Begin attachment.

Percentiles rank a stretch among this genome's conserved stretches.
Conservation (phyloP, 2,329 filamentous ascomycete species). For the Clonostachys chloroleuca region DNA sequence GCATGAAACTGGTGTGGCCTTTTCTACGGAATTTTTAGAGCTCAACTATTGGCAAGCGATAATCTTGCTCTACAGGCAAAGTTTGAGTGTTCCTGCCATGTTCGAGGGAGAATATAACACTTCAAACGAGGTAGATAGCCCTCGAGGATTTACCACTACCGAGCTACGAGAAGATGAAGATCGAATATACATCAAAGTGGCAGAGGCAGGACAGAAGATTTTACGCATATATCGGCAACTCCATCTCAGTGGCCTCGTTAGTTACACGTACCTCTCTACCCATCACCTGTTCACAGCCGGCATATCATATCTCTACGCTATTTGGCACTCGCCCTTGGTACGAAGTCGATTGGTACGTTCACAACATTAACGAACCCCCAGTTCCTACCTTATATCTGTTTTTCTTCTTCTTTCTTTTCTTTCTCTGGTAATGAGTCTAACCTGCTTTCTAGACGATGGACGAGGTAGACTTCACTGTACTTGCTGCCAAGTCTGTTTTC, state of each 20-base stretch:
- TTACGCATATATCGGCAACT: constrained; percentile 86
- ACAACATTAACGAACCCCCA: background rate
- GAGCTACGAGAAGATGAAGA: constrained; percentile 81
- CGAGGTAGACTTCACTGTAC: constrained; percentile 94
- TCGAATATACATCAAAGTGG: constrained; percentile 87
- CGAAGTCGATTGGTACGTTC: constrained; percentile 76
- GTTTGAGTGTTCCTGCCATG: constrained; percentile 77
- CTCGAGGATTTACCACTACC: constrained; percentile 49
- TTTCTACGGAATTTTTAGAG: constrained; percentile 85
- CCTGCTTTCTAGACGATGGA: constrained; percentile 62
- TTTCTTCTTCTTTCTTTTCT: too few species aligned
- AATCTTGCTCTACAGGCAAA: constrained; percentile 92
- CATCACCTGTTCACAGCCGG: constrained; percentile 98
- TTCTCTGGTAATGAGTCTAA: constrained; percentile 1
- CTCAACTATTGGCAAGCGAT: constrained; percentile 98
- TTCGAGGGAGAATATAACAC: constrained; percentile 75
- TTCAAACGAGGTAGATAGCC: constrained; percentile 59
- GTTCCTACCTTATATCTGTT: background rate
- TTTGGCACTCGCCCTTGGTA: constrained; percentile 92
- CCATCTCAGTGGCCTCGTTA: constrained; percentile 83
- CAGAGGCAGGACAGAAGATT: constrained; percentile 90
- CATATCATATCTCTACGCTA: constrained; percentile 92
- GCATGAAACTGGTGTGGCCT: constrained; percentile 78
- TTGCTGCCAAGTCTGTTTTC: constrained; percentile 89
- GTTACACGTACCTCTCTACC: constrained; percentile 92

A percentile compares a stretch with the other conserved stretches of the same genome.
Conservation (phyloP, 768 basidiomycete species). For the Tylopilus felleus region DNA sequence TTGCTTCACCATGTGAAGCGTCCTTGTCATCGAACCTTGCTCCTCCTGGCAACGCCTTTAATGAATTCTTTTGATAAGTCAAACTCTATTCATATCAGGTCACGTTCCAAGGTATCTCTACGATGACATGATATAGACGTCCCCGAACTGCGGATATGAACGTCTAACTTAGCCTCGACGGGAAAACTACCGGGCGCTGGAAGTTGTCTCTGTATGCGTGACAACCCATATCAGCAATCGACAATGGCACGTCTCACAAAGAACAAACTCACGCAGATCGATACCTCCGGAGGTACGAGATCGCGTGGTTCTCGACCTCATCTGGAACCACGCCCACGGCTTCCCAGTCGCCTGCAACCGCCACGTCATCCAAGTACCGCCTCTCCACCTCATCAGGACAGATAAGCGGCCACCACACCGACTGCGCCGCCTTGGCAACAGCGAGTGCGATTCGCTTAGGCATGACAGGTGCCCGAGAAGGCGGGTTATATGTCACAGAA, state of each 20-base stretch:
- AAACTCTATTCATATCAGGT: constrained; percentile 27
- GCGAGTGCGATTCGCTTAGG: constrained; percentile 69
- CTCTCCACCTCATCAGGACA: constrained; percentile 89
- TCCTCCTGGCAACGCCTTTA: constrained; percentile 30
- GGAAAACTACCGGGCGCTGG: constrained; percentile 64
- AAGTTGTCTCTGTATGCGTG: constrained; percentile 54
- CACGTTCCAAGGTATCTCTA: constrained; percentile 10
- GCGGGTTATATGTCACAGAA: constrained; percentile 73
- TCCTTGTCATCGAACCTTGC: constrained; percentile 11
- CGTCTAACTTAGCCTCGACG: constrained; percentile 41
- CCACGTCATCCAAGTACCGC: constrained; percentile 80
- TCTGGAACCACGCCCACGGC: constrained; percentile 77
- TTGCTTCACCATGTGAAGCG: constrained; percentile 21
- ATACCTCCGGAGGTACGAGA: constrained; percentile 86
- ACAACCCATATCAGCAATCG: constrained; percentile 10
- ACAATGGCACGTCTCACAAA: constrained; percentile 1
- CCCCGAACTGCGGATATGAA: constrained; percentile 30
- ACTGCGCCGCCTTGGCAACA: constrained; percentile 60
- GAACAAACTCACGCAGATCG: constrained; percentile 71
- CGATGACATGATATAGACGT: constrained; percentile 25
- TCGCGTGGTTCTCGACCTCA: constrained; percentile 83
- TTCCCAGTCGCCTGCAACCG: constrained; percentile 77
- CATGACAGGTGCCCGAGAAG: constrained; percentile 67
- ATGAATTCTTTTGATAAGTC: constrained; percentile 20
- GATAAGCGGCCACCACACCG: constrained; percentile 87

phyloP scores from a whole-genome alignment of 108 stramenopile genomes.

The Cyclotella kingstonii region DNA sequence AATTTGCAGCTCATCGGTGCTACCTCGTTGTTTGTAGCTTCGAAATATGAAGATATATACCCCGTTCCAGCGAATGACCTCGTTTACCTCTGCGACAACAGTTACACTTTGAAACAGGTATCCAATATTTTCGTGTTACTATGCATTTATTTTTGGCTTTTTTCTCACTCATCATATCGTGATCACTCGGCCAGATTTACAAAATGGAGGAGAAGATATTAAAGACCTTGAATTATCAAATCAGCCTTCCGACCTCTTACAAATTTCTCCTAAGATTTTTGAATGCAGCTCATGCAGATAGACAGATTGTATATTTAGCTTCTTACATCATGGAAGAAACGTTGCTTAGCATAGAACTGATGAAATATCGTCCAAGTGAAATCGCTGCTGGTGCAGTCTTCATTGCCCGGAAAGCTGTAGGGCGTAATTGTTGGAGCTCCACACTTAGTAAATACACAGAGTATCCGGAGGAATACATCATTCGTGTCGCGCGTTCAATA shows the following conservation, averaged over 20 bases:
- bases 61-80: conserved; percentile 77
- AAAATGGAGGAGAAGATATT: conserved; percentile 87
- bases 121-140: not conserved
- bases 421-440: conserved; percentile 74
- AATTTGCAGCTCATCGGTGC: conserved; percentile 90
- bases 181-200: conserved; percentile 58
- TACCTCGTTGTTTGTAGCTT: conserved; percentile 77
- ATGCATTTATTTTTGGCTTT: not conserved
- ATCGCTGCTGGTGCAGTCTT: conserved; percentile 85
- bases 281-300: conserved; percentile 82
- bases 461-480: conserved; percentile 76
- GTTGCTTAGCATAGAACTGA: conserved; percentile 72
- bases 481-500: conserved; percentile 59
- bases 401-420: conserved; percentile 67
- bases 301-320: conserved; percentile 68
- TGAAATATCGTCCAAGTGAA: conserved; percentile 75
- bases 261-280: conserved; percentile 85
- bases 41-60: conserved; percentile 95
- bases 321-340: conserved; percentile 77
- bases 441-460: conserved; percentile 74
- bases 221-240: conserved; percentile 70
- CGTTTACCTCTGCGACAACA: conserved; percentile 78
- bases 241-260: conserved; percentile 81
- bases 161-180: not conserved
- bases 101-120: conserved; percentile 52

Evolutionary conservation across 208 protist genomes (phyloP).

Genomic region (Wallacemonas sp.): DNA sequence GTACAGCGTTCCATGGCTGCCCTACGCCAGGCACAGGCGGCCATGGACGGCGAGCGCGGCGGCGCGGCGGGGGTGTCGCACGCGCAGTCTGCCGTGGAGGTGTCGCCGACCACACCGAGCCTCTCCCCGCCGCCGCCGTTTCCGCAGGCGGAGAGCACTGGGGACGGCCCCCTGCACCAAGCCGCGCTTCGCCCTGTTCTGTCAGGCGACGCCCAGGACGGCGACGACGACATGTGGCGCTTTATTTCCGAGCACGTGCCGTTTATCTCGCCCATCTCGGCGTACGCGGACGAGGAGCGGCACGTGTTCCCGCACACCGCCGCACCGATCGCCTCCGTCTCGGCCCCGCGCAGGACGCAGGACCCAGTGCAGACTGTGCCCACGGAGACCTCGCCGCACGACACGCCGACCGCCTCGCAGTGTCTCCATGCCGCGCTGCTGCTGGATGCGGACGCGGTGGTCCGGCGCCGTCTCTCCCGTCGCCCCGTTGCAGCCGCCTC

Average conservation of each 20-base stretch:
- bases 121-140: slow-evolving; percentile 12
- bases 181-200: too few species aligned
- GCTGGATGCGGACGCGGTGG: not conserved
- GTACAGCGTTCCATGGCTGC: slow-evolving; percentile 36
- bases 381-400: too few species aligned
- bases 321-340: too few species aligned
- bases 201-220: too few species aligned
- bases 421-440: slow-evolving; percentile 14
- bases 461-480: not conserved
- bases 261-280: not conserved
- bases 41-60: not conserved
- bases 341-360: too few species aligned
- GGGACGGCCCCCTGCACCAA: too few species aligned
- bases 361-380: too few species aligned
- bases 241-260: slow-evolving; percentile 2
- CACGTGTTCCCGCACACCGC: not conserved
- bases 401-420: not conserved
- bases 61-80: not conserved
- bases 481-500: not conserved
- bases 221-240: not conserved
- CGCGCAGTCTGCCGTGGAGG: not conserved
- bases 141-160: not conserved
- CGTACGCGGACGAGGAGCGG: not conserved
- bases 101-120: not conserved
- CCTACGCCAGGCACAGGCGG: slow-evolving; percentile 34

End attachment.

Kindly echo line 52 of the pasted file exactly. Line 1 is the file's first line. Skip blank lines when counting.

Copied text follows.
- CATGACAGGTGCCCGAGAAG: constrained; percentile 67